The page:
Government Motors has finally found its hottest car and the Chevy Volt is it. Unfortunately for Chevy, it isn't because it is popular. It's because the car seems to catch on fire a lot. Industry watchers are preparing for the Volt to undergo a recall to fix whatever problem the car's lithium-ion battery pack has that seems to be causing the vehicles to spontaneously burst into flames.
Of course, this little catching on fire problem seems emblematic with everything about Government Motors. After President Barack Obama pumped $53 billion of our tax dollars into bailing out GM all we've gotten out of the deal so far is a stock tumble from $53 a share to under $25 (a $15 billion loss
) and a badly selling "green" car that catches on fire every time you turn around. Such a deal.
As to the burning issue of the day, the Associated Press notes
that an "investigation" has begun by the National Highway Traffic Safety Administration to determine why the cars are catching fire.
One Volt battery pack that was being closely monitored following a government crash test caught fire Thursday, the safety administration said in a statement. Another recently crash-tested battery emitted smoke and sparks, the statement said.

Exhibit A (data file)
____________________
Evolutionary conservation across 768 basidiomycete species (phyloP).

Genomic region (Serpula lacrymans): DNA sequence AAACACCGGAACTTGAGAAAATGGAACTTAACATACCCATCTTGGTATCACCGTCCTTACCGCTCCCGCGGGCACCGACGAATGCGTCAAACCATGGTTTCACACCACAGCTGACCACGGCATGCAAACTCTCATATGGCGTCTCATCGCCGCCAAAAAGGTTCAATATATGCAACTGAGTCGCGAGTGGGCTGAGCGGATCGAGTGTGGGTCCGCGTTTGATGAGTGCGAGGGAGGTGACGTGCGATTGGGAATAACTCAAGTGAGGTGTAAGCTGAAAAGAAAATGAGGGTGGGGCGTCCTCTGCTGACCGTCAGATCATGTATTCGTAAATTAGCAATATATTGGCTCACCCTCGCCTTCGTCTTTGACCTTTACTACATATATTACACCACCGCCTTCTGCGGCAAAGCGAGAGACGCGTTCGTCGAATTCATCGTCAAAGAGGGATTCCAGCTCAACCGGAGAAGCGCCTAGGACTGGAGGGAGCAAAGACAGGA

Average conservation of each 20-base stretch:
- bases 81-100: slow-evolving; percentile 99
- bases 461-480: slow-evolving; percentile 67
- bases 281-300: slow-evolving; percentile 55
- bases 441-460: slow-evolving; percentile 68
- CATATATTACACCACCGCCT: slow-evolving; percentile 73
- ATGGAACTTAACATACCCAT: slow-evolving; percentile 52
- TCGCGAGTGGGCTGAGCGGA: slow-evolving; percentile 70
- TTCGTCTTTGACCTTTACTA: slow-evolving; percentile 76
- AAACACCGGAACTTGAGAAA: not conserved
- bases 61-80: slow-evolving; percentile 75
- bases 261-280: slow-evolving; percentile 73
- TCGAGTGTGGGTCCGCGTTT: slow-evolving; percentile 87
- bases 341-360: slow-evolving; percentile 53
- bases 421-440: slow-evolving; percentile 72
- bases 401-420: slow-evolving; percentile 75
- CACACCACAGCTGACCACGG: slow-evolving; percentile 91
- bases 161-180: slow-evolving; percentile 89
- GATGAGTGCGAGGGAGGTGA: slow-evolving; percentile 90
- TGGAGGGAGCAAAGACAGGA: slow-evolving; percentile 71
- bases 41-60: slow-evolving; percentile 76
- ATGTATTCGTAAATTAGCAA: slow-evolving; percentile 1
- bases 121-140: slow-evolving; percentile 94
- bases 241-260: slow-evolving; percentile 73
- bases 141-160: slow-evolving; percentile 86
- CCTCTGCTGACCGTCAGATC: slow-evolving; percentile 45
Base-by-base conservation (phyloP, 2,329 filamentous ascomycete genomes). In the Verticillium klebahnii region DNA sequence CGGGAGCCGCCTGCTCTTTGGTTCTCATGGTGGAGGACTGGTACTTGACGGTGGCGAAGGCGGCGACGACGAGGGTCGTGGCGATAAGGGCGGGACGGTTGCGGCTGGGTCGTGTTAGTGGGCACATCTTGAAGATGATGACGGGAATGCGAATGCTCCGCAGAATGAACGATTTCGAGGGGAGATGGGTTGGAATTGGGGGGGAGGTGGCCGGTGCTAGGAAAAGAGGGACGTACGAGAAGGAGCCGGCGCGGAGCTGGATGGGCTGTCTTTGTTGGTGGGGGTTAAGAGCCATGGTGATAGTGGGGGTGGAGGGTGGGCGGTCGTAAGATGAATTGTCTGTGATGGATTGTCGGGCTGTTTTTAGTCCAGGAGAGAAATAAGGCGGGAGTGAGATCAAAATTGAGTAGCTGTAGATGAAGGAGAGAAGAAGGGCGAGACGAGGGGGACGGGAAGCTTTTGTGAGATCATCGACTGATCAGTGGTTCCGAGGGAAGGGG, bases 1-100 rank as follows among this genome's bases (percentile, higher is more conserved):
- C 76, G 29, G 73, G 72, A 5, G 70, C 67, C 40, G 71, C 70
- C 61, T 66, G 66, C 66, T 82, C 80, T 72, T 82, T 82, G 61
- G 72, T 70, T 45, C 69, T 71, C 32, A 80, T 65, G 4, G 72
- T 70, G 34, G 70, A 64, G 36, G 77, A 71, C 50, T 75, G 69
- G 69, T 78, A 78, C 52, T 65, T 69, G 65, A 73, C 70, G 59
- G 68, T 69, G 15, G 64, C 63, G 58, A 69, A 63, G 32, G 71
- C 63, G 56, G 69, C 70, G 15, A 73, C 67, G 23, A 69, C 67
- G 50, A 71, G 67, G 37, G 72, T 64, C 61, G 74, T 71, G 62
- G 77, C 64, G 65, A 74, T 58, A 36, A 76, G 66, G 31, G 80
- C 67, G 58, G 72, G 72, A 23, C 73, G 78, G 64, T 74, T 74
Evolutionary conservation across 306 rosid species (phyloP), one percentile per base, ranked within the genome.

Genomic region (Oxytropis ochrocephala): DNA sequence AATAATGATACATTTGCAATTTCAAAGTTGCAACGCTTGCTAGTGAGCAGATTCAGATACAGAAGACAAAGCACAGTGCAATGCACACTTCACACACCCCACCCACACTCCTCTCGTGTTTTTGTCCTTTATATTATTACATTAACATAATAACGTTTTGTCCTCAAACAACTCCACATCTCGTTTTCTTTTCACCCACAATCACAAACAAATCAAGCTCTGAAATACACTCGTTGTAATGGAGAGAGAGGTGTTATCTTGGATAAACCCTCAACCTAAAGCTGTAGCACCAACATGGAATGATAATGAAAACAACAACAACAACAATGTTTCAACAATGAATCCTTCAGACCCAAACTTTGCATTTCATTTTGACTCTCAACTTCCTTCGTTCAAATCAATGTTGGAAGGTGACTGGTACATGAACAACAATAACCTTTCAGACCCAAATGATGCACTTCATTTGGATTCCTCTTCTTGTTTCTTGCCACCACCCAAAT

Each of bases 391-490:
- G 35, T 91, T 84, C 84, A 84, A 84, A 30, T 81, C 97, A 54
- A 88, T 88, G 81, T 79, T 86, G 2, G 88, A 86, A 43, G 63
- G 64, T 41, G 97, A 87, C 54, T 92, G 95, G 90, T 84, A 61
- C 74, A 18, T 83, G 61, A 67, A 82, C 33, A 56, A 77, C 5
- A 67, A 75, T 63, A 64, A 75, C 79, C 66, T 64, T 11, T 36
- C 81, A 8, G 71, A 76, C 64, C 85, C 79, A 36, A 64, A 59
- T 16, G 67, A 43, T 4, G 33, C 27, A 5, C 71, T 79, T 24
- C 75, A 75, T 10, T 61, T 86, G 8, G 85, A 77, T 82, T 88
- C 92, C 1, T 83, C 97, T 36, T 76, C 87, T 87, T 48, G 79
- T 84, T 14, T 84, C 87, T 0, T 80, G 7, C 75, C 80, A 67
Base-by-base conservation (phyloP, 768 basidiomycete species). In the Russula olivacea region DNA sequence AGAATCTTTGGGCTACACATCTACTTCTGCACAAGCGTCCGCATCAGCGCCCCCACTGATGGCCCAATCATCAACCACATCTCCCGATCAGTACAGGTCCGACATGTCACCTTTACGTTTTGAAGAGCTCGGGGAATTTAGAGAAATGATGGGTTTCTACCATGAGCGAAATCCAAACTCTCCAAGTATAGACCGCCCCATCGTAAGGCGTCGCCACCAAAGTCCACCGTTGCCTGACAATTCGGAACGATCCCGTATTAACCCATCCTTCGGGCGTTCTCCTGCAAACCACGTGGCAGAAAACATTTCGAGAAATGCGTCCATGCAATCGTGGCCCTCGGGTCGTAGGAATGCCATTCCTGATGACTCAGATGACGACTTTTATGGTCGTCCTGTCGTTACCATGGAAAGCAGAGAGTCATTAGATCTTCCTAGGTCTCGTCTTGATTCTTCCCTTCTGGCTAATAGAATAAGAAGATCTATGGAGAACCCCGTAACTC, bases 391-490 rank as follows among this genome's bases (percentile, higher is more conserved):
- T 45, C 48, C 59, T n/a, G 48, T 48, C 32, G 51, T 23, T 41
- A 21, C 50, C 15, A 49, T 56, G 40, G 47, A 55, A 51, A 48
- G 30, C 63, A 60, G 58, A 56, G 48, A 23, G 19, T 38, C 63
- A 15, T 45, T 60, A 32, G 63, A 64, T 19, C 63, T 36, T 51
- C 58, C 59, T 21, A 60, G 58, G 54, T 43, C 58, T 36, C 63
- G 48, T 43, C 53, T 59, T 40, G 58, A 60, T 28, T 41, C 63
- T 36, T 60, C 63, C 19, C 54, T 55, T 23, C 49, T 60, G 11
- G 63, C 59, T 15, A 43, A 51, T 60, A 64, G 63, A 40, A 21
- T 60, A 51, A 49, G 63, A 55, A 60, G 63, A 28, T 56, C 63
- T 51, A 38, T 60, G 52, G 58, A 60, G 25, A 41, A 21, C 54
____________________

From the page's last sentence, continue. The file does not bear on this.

For its part, GM claims the cars are perfectly "safe." Well, except for that whole catching on fire business, I suppose.
It shouldn't be a big deal, though. It seems that only half a dozen people or so bought the thing anyway! The sales for the Volt have been dismal with only just over 5,000 units being sold during the first 11 months of the year. So the good news is that if there is a recall, GM can go to the individual home of every owner rather easily to inform them of the recall!
Friend Don Surber has the idea
of the Chevy Volt just right, though. Calling the model the "electric Edsel," Surber notes that the car nobody wants is a bad idea all the way around.
The Volt seems to be a farce of the highest order, Suber notes.
- Even Thomas Edison couldn't figure out how to make a useful electric car.
- The problem the Volt is aimed at "fixing" is problematic because global warming is a farce.
- Even if global warming did exist, this "fix" is bad because it uses electricity that is generated by fossil fuels anyway.
- Worse, it takes tax money from us all to give it to the rich in a $7,500 tax credit. Apparently Most buyers of the Volt make $175,000 a year.
Spot on points, for sure. I'll add one more to the list. It turns out
the Chevy Volt gets the same number of hours on a charge that an electric car created in 1896 used to get! Now THAT is progress.